How Steve Jobs Helped This North Korean Defector 'Think Different' | KUOW News and Information

How Steve Jobs Helped This North Korean Defector 'Think Different'

Jul 31, 2017
Originally published on August 7, 2017 6:40 am

In his North Korean mining town, Kim Hak-min loved getting his hands on electronics so much that he became the go-to guy to fix his neighbors' watches, TV's and radios. It earned the nickname "Repair Boy."

"I remember first opening up an electric toy when I was eight years old, figuring out how it worked and clutching it when I went to sleep," Kim recalls.

But by 2011, Kim had yet to encounter a smartphone.

"When I was in North Korea the only phones I saw where 2G and they were flip phones," Kim says.

He did get glimpses of life in South Korea, through secretly watching South Korean soap operas, known as K-dramas. They are commonly snuck into the North but forbidden to view.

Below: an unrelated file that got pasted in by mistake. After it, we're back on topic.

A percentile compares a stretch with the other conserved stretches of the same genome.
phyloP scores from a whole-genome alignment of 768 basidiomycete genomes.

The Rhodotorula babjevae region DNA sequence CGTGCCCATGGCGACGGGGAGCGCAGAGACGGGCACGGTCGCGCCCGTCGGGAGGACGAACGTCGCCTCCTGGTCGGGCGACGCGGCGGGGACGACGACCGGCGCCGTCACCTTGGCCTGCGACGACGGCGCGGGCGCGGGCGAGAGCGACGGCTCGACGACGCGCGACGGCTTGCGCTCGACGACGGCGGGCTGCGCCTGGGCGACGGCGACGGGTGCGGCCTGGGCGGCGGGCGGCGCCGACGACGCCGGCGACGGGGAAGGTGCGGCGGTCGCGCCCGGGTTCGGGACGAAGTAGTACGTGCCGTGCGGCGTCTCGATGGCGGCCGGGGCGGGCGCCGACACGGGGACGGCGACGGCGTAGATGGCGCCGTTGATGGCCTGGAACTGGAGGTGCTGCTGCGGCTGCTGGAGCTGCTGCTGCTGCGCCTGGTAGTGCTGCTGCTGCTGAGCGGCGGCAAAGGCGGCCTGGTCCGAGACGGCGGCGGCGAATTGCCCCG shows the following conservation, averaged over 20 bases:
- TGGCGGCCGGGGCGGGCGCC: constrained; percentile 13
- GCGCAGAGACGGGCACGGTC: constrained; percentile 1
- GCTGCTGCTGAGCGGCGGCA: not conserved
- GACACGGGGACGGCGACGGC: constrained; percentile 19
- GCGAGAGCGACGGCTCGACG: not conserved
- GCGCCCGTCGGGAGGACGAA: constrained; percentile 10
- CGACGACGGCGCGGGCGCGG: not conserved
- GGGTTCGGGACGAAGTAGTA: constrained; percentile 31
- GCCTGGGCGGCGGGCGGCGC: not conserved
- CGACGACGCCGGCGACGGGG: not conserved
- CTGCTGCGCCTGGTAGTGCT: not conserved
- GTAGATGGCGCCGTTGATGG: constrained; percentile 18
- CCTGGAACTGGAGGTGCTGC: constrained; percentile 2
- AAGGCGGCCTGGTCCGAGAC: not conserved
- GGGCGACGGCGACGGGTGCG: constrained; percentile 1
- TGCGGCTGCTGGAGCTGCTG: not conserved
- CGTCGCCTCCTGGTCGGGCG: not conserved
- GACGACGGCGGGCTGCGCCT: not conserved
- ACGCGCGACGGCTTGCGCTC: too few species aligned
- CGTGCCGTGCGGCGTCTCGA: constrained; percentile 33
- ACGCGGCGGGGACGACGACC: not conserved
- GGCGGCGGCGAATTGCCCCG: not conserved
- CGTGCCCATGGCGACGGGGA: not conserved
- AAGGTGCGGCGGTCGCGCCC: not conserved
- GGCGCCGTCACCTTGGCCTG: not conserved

"I remember hiding in my house watching them," Kim says.

Kim was caught by state police and endured arrest, detention and torture for his crime, but exposure to the dramas had already made an impact on his thinking.

"During the years of the famine I was starving, but watching these dramas made me feel like I was looking at heaven," Kim says.

After a decade of planning, then 24-year-old Kim snuck across the North Korean border with China and brokers helped get him into Thailand and finally into South Korea, where smartphones are ubiquitous. Here, in the home country of Samsung, Kim fell in love with the Apple iPhone. It was 2011, and the first model he encountered was the fourth-generation iPhone, the iPhone 4. He looked at other phone options, but "it was the iPhone that really caught my eye," Kim says. "It was quite breathtaking."

A friend then bought him Walter Issacson's biography of Apple founder Steve Jobs, and Kim says the Jobs story changed his life.

"The book is what really helped me adjust to life in South Korea," Kim says. "It also helped me decide to go to college. It motivated me, inspired me, and brought me purpose in life."

Today, Kim Hak-min has parlayed his childhood fascination with electronics into a side business fixing broken iPhones and iPads on the campus of his college, Sogang University. He calls the business "Sogang Jobs," after his hero.

His clients say he comes highly recommended.

"I've heard great things about him, and he's known to be an honest businessman," says Lee Myung-ja, a client who showed up at his home office last week after finding him through word-of-mouth.